On a Sunday afternoon in early August, Barry Presgraves, the mayor of a small historic Virginia town, posted a political meme on his Facebook page. To him, it was a lighthearted political dig at the upcoming presidential election: “Joe Biden has just announced Aunt Jemima as his VP pick.”
But some citizens of Luray, Va., saw something else: racism served in a 130-year syrup brand.
The three-term mayor deleted the post, but the damage was done. Many called for him to step down, including Leah Pence, a town council member.
“In our community, there is a significant amount of subliminal racism, misogyny and homophobia,” said Ms. Pence, who grew up in Luray. “This was a perfect outward example of that. Leaders are supposed to set the tone for the community.”
Initially, Mr. Presgraves, 77, said he thought the post was humorous; then he apologized to people of color and women for any hurt feelings. But leaving the office was out of the question: “Hell no — I’m not resigning,” he told a local news organization. The Town Council eventually voted to public censure him for his “harmful words.”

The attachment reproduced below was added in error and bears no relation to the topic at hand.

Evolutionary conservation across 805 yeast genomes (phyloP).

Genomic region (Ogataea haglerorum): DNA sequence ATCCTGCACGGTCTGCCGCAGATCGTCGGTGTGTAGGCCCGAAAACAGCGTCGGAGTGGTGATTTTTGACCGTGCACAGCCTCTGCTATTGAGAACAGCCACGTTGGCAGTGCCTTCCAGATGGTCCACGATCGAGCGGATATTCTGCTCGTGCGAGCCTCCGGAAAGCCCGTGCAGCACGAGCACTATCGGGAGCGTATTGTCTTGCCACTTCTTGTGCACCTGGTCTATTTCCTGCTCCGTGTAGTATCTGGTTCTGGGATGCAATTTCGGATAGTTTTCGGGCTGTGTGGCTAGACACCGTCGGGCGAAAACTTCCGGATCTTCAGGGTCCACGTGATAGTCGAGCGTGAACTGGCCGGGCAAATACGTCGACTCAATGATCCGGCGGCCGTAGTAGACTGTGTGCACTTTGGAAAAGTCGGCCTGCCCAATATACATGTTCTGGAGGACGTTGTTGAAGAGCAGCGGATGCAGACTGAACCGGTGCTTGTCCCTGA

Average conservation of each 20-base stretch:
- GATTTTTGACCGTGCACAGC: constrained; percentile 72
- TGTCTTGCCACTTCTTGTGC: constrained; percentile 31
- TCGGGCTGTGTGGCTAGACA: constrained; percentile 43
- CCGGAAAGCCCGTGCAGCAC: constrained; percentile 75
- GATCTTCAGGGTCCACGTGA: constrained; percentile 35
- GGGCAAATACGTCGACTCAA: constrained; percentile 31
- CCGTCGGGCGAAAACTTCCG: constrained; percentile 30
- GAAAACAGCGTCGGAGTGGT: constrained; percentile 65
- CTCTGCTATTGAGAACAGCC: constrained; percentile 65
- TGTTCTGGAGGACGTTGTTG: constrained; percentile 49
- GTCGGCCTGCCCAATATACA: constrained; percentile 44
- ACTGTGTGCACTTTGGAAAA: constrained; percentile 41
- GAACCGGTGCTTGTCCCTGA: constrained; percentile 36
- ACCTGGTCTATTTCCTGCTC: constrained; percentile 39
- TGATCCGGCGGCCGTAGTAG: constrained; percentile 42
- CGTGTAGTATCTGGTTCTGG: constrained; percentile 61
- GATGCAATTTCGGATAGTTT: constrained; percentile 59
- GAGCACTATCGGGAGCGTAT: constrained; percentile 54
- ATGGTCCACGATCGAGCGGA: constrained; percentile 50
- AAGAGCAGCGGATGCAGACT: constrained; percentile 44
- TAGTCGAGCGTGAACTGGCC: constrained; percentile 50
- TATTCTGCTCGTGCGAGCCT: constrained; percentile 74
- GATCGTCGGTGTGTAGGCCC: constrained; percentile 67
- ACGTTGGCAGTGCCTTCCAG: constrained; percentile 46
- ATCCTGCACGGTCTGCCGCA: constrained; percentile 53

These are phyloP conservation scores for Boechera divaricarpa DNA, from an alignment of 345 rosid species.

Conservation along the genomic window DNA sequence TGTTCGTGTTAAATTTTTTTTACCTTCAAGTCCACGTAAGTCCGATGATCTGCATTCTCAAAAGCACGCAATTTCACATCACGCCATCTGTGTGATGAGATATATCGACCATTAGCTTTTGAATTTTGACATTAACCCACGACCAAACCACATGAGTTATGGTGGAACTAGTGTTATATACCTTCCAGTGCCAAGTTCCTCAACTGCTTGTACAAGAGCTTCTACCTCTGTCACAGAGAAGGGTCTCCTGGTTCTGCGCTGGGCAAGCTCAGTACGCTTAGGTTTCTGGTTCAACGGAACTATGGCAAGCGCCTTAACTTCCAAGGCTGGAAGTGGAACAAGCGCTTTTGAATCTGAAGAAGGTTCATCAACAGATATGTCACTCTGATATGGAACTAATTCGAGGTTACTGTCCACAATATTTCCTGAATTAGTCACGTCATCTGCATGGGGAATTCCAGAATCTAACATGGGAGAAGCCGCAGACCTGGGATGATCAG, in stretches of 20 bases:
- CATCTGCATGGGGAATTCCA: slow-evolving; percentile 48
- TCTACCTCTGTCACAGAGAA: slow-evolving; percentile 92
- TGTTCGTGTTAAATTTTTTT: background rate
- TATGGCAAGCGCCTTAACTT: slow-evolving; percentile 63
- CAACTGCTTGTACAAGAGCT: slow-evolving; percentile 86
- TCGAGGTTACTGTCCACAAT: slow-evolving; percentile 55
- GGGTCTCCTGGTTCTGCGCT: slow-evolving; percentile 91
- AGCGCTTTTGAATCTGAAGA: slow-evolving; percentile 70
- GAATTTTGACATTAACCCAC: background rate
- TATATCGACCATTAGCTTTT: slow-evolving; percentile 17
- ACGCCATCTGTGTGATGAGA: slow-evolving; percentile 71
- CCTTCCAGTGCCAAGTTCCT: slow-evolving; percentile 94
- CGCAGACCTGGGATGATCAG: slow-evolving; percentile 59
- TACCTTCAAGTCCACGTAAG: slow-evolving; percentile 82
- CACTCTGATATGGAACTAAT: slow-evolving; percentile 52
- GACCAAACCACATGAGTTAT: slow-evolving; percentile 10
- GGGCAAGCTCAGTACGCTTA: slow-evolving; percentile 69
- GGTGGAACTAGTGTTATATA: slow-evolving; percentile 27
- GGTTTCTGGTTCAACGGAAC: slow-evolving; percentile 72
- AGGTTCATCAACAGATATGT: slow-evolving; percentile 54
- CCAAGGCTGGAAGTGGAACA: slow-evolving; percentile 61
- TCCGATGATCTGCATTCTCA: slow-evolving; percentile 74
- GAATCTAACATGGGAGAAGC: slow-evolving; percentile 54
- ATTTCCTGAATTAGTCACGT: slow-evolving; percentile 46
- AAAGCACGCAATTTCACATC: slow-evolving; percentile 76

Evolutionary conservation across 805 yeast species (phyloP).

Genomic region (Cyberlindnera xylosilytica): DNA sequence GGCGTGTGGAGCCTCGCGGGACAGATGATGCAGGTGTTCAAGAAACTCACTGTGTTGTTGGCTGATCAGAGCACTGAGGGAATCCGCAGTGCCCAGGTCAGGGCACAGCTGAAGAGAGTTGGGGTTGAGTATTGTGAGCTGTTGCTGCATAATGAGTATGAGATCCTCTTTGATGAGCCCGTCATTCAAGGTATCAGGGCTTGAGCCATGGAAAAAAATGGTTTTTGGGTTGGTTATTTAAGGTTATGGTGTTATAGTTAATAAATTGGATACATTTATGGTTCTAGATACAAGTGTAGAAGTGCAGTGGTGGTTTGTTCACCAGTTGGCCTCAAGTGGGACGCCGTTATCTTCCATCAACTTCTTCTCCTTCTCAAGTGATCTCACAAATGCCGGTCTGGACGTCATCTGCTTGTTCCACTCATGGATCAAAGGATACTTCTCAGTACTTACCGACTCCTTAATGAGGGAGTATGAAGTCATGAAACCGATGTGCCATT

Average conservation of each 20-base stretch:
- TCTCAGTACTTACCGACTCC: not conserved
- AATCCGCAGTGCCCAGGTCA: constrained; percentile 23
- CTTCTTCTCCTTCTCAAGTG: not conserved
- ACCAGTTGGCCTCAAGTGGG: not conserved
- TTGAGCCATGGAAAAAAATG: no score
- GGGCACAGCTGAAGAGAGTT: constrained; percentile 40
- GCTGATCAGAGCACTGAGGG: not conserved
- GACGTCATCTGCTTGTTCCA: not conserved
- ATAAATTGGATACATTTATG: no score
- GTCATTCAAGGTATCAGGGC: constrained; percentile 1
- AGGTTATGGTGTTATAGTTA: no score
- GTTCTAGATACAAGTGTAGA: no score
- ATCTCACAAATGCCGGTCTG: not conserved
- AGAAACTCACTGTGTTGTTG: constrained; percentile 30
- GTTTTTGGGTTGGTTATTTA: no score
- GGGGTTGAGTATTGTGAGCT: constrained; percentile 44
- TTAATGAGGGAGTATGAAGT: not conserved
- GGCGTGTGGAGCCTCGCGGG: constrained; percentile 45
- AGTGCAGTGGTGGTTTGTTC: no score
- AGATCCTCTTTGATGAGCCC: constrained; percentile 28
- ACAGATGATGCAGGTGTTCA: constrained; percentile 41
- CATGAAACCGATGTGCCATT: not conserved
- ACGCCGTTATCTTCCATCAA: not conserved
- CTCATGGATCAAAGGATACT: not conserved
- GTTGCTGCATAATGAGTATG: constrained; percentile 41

In the village of Endicott, N.Y., both the mayor and deputy mayor faced calls to resign for sharing and liking a “White Lives Matter” post on their personal Facebook pages.
Linda Jackson, the mayor, and Cheryl Chapman, the deputy mayor, did not resign, and they described themselves in a statement as women “from two different political parties who made mistakes. Together, we take blame for those mistakes.” They admitted to “ignorance of the Black Lives Matter movement” and have since attended antiracism workshops.
For many, the twin forces of the coronavirus pandemic, which has disproportionately affected Black communities, and the killing of Mr. Floyd have exposed gaping disparities and ushered in a new and deeper understanding of the realities of Black life.